This melanin is stored in hair follicle cells, which then determine hair colour. Your follicles may lose their ability to produce melanin as you age, leading to the growth of grey or white hair.
When hairs are pulled out of the hair follicle, they can grow back. It is possible for a damaged follicle to stop producing hair. Certain conditions such as alopecia can cause follicles to stop producing hair altogether.
Problems with hair follicles
A number of hair conditions are caused by problems with hair follicles. If you think you have a hair condition, or if you have unexplained symptoms such as hair loss, it is best to consult a dermatologist.
Androgenetic alopecia, known as male pattern hair loss in men, is a condition that affects the growth cycle of hair follicles on the scalp. The hair cycle slows down and weakens, eventually coming to a complete stop. This results in the follicles not producing new hair.
According to the US National Library of Medicine, androgenetic alopecia affects 50 million men and 30 million women.
Alopecia areata is an autoimmune disease. The immune system mistakes the hair follicles for foreign cells and attacks them. It often causes hair to fall out in clumps. It can lead to alopecia universalis, which is total hair loss all over the body.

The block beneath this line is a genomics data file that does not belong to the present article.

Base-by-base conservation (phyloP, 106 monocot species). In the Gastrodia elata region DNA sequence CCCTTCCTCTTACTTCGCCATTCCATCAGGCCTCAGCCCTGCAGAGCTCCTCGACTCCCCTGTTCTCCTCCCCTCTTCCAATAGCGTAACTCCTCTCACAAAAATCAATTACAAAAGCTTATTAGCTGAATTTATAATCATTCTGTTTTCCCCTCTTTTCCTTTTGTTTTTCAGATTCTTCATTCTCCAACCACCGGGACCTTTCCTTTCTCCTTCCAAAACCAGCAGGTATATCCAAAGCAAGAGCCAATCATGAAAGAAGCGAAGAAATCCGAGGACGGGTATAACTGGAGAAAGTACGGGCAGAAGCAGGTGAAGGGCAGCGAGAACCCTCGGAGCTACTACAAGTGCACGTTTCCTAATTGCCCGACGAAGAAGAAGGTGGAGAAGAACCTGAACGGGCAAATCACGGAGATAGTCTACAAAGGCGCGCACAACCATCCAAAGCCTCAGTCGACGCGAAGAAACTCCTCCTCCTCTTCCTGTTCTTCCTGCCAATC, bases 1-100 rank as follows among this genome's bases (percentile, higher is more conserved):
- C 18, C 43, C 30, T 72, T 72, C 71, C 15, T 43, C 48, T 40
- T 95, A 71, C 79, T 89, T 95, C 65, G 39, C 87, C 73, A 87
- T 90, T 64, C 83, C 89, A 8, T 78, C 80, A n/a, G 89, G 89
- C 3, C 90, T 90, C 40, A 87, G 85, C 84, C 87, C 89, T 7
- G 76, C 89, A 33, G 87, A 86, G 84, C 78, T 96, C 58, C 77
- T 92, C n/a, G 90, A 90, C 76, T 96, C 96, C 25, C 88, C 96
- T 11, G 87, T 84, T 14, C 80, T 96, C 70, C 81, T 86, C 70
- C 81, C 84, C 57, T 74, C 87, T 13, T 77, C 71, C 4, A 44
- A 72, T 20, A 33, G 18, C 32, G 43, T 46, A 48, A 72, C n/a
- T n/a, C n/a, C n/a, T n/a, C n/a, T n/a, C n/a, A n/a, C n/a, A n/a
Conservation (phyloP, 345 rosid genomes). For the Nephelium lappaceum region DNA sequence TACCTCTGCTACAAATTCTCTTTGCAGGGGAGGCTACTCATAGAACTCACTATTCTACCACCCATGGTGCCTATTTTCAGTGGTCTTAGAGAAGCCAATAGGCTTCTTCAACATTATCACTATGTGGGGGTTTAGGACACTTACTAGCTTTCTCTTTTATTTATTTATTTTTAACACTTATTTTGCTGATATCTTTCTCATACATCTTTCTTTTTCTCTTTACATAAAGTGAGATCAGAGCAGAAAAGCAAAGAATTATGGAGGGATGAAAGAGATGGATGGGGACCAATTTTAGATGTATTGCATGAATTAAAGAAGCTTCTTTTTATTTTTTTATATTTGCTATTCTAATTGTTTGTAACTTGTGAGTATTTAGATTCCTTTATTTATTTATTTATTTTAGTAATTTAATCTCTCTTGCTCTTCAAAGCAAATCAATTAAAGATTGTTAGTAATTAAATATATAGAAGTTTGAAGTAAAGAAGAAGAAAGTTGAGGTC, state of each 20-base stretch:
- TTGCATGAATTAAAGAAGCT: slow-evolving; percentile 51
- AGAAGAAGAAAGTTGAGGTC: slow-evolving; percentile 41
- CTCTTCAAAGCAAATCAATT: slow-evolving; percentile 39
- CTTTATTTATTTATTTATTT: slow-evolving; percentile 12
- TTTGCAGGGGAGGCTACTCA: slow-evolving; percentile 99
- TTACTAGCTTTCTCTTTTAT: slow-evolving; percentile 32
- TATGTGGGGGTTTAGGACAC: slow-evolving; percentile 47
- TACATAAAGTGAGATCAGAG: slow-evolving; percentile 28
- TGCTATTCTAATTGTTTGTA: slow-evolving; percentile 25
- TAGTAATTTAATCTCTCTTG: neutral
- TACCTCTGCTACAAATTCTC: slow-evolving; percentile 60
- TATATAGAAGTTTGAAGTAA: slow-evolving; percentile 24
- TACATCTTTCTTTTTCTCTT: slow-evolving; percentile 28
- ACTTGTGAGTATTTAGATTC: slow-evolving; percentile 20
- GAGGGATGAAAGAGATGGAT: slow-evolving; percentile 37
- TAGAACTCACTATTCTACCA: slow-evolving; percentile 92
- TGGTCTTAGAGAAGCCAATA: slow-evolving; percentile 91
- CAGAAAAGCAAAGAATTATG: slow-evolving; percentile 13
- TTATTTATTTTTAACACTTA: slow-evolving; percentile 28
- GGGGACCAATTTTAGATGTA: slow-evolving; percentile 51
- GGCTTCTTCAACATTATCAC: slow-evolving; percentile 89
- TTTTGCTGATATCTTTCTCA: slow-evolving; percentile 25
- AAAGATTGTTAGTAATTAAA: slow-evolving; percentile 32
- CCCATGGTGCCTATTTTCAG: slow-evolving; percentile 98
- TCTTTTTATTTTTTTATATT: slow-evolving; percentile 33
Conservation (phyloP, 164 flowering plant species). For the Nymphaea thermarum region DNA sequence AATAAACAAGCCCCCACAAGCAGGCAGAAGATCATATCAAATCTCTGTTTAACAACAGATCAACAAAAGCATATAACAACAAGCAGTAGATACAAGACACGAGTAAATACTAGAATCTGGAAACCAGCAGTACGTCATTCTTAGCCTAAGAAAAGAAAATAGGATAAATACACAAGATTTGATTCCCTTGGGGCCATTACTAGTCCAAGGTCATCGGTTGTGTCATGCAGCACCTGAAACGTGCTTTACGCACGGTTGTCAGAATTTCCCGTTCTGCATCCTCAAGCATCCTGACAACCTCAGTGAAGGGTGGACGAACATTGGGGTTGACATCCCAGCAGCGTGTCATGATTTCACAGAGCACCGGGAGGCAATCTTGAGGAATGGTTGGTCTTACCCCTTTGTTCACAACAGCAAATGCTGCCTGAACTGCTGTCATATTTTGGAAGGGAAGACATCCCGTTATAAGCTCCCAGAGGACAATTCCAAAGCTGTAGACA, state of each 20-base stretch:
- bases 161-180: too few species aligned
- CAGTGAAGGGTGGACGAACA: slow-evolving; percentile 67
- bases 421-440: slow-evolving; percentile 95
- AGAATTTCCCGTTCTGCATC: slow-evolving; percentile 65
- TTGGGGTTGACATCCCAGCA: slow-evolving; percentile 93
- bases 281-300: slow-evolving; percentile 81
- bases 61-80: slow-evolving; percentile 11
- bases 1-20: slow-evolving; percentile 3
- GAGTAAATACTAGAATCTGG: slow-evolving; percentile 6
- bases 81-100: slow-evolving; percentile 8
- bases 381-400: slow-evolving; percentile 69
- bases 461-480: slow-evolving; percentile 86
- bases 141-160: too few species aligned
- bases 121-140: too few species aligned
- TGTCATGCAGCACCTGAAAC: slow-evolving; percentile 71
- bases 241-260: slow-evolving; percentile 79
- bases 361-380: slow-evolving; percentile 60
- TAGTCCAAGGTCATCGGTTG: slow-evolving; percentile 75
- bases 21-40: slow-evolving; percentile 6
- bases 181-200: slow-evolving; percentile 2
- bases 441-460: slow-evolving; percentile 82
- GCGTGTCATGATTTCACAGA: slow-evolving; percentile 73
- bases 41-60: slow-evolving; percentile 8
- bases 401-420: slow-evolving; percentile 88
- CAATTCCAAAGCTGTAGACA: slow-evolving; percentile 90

There is no known cure for alopecia areata yet, but steroid injections or topical treatments can slow down hair loss.
Folliculitis is an inflammation of the hair follicles. It can occur anywhere hair grows, including yours:
Folliculitis often looks like a rash of small bumps on your skin. The bumps can be red, white or yellow and contain pus. Often folliculitis is itchy and sore.
Folliculitis is often caused by a staph infection . Folliculitis can go away without treatment, but a doctor can diagnose you and give you medication to treat it. This may include topical treatments or oral medications to treat the cause of the infection and relieve the symptoms.
Telogen effluvi around a temporary but common form of hair loss. A stressful event causes hair follicles to enter the telogen phase prematurely. This causes the hair to thin and fall out.
The hair often falls out in patches on the scalp, but in extreme cases it can fall out in other parts of the body, including the legs, eyebrows and pubic area.
The Stress can be caused by:
- a physically traumatic event
- a new drug
- a stressful life change
The shock of the event triggers the change in the hair growth cycle.
Telogen effluvium is usually temporary and does not require treatment. However, it is best to speak to a dermatologist if you think you have telogen effluvium as they will need to rule out other causes.